The Cathedral is one of the most impressive Gothic works of architecture in North Cyprus. Founded in 1209 with long construction until 1326. In St Sophia Cathedral kings of Cyprus were crowned. In the Ottoman period, the cathedral was converted into a mosque to symbolize the power of the Muslim faith. All Christian features were stripped except for some tombstones.
“Big Restaurant”, which was used for overnight travelers. The buildings are centered around a large courtyard, currently hosting galleries, shops, and cafes. If you are interested in shopping, you can also explore the local marketplace.
A street with little shops and restaurants.
The museum houses artifacts discovered during numerous excavations on the island. The museum is home to the most extensive collection of Cypriot antiquities in the world and is located on Museum Street in central Nicosia. Its history goes hand in hand with the course of modern archaeology (and the Department of Antiquities) in Cyprus. Of note is that only artifacts discovered on the island are displayed.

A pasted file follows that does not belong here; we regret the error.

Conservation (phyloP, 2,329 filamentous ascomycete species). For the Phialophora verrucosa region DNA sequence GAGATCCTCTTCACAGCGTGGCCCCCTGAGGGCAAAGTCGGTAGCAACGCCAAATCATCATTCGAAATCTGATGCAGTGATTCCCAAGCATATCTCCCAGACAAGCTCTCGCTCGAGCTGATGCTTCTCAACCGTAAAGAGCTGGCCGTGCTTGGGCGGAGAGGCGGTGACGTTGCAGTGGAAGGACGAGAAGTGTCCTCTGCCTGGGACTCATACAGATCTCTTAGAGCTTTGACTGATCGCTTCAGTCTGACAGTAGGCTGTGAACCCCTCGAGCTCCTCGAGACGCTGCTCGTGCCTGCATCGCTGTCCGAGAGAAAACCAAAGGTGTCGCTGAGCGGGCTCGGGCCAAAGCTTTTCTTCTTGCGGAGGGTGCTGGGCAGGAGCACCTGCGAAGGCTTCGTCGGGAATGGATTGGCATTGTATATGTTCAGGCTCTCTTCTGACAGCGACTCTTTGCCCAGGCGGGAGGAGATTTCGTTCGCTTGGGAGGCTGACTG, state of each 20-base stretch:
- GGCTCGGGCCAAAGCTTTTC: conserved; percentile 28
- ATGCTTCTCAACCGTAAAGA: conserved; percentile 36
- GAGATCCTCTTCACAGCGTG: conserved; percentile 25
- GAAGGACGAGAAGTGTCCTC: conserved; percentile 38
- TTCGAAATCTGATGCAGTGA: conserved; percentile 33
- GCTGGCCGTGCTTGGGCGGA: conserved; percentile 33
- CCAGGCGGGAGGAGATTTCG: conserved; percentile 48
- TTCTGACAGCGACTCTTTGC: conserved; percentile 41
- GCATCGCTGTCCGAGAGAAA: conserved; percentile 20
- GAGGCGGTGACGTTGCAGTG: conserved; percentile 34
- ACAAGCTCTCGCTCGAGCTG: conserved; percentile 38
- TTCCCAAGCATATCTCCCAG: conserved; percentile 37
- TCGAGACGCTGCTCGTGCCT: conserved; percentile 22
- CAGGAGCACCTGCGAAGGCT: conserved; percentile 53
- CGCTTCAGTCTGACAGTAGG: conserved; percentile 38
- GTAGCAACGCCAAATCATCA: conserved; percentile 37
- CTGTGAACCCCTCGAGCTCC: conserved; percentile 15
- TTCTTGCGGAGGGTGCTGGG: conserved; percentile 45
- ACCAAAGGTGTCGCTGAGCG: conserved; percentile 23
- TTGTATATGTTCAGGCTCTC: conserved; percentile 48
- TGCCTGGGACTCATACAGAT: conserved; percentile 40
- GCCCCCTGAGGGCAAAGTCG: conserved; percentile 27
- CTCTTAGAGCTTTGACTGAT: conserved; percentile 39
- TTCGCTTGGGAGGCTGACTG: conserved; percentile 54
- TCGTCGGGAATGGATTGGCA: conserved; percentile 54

The gate was built in 1567 by Venetians, as a part of the new city walls and was originally called the Porta Giuliani after its designer. It was restored by the Ottomans in 1821, and a lookout was added to the gate for a probable Greek revolt.
The gate was built in 1567 by Venetians, as a part of the new city walls. It was restored by the Ottomans in 1821, and a lookout was added to the gate for a probable Greek revolt.
Now, the gate is used as a tourist information office by the Nicosia Turkish Municipality.